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Translated by Sophie Hughes

In five extraordinary apartments live five extraordinary families. Designed in the shape of a tongue, each apartment takes the name of a flavour – sweet, salty, sour, bitter and umami. And the tenants are no less eccentric. In Umami lives retired food anthropologist Alf, landlord and creator of the building. At Bitter lives manic depressive Marina, who neither eats nor paints but invents colours with words; at Sour lives newly parented (as well as New Age) couple Daniel and Daniela; and at Salty lives the Perez-Walkers with their daughter Ana, aka Agatha Christie, a precocious twelve-year-old who spends her days buried in detective novels to forget the unresolved death of her younger sister.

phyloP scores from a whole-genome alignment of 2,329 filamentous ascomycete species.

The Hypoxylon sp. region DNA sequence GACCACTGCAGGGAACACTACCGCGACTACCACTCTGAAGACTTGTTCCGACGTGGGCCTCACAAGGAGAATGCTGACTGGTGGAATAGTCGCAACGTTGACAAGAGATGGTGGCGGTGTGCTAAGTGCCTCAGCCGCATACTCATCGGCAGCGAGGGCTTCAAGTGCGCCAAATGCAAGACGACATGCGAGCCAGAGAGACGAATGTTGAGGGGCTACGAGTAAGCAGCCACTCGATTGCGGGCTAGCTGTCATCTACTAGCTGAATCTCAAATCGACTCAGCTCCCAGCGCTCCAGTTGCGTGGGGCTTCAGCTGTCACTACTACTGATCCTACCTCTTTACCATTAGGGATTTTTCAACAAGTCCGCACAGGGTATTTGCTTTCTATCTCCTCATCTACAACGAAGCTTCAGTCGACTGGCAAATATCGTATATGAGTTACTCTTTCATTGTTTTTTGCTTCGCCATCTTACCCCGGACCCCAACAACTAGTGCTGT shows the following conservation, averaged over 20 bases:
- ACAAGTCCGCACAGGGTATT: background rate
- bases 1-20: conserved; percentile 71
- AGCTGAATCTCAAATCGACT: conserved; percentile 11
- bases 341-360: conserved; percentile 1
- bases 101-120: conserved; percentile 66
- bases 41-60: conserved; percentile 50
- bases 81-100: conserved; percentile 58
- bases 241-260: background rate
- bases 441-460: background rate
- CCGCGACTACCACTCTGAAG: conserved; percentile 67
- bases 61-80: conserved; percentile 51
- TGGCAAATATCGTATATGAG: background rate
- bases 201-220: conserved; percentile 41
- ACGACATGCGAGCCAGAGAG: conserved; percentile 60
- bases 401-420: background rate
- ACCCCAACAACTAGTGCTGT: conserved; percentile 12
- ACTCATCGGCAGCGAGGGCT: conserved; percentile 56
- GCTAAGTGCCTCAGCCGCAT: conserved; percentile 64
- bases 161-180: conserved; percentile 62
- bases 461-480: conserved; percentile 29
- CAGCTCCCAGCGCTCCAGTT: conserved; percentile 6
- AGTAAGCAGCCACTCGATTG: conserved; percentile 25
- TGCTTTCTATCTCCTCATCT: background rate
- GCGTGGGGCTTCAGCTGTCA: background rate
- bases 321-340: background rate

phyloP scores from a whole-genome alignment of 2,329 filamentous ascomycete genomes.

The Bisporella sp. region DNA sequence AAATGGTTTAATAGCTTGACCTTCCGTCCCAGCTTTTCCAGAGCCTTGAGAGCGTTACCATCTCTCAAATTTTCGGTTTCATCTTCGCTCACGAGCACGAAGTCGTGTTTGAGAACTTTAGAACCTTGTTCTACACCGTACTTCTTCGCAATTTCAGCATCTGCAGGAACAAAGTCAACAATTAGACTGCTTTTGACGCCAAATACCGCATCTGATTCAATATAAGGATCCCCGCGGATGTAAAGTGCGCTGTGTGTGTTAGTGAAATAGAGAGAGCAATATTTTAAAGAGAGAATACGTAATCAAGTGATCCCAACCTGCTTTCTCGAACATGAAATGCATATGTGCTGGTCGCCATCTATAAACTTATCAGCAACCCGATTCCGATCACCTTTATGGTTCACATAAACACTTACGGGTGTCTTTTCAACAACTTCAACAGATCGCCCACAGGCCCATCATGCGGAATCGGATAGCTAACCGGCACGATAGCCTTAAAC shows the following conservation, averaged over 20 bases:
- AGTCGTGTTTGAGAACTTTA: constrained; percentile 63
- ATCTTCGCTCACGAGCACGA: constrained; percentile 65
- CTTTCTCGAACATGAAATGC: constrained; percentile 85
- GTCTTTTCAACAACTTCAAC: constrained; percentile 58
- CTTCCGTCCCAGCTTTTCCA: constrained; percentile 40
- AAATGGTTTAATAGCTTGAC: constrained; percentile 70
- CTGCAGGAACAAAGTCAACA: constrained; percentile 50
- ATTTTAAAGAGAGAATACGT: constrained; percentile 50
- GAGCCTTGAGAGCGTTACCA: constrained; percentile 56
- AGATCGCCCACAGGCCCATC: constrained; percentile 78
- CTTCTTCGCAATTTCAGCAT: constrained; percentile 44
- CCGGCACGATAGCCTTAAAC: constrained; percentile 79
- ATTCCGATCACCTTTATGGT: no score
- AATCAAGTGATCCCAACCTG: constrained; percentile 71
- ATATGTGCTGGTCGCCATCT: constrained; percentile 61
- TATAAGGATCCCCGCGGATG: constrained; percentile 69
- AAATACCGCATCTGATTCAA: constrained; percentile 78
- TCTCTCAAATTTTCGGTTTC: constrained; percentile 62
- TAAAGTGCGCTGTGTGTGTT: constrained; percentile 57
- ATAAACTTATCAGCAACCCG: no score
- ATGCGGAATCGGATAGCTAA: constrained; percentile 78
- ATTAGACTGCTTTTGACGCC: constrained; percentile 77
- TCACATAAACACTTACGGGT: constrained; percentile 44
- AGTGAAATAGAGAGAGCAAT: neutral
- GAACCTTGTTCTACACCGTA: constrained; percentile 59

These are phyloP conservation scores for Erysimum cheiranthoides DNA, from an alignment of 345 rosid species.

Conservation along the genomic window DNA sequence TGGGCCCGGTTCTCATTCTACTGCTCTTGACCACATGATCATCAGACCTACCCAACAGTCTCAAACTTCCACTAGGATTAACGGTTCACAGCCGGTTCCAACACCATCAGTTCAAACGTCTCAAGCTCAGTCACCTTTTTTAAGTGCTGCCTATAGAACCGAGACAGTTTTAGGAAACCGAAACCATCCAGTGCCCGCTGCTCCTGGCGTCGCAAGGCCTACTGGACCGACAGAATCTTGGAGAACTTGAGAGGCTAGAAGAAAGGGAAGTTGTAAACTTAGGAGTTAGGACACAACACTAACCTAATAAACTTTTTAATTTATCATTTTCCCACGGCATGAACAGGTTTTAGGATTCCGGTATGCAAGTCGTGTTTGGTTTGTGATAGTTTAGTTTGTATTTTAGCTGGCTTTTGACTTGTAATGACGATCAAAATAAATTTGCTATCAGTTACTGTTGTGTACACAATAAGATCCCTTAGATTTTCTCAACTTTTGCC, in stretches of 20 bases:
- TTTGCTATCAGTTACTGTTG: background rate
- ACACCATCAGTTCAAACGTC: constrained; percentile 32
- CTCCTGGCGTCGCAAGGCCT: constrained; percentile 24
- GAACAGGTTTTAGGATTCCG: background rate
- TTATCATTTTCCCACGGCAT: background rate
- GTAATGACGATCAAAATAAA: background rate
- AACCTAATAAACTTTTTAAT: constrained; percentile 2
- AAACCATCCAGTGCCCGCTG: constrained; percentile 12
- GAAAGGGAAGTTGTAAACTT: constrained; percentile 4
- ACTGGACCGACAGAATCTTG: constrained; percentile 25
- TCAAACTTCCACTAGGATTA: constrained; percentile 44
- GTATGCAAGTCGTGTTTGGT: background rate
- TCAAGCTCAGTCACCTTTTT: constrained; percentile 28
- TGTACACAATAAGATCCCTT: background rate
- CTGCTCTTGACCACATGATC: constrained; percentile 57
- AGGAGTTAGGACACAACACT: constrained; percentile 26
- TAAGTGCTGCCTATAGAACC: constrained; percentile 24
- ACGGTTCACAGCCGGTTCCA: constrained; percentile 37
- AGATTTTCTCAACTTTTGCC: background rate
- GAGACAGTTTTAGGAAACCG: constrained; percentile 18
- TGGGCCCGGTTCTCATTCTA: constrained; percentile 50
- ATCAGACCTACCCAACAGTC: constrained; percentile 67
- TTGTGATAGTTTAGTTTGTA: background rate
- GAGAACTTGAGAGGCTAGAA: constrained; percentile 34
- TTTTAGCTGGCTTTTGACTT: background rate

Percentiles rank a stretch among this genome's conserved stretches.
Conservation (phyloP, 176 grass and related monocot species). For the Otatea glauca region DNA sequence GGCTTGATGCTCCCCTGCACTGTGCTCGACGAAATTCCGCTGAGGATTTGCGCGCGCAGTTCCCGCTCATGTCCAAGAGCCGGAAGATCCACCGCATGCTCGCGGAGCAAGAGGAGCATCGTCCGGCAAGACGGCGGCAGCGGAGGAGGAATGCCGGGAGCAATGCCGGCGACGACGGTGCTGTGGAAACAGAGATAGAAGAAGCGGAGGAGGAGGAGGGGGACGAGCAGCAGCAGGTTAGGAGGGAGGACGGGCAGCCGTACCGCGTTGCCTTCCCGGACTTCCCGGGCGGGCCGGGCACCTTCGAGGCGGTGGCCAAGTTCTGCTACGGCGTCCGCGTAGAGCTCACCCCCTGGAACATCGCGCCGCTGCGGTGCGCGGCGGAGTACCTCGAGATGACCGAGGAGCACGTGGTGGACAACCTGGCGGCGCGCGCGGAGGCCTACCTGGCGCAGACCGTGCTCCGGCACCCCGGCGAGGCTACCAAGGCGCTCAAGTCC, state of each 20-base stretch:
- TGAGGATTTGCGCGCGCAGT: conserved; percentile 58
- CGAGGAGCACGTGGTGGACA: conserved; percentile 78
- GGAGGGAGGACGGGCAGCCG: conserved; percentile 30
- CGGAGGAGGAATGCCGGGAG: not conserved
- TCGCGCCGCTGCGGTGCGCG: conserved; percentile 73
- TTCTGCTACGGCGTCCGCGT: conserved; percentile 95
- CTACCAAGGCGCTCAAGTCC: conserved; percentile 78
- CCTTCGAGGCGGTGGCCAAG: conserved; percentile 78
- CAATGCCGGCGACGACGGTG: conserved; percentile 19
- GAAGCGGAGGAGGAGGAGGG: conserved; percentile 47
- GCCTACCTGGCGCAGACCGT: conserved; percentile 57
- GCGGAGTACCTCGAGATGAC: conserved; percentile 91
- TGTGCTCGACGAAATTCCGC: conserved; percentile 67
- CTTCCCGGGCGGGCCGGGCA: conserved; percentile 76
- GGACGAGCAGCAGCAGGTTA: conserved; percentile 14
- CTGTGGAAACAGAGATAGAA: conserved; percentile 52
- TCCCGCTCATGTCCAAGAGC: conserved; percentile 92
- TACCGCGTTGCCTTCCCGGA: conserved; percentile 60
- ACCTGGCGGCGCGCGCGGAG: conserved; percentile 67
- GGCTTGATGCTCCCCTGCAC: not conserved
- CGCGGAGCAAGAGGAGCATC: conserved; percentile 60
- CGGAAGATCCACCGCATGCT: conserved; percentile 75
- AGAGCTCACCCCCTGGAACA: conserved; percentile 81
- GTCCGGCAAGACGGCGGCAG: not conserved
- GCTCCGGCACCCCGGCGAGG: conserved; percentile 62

Alf is also grappling with the death of a loved one. Recently bereaved, he types letters to his dead wife in the hope she will somehow respond, and together Alf and Ana lean on and support one another – until their lives threaten to spiral out of control. Darkly comic and dizzyingly inventive, Umami is a remarkable and heart-wrenching novel that is as compelling as it is whimsically devastating.

Laia Jufresa’s work has appeared in McSweeney’s, Pen Atlas and Words Without Borders. In 2015 she was invited by the British Council to be the first ever International Writer in Residence at Hay Festival in Wales, and in the same year she was named as one of the most outstanding young writers in Mexico as part of the project México20. Umami is her first novel. She lives in Cologne, Germany.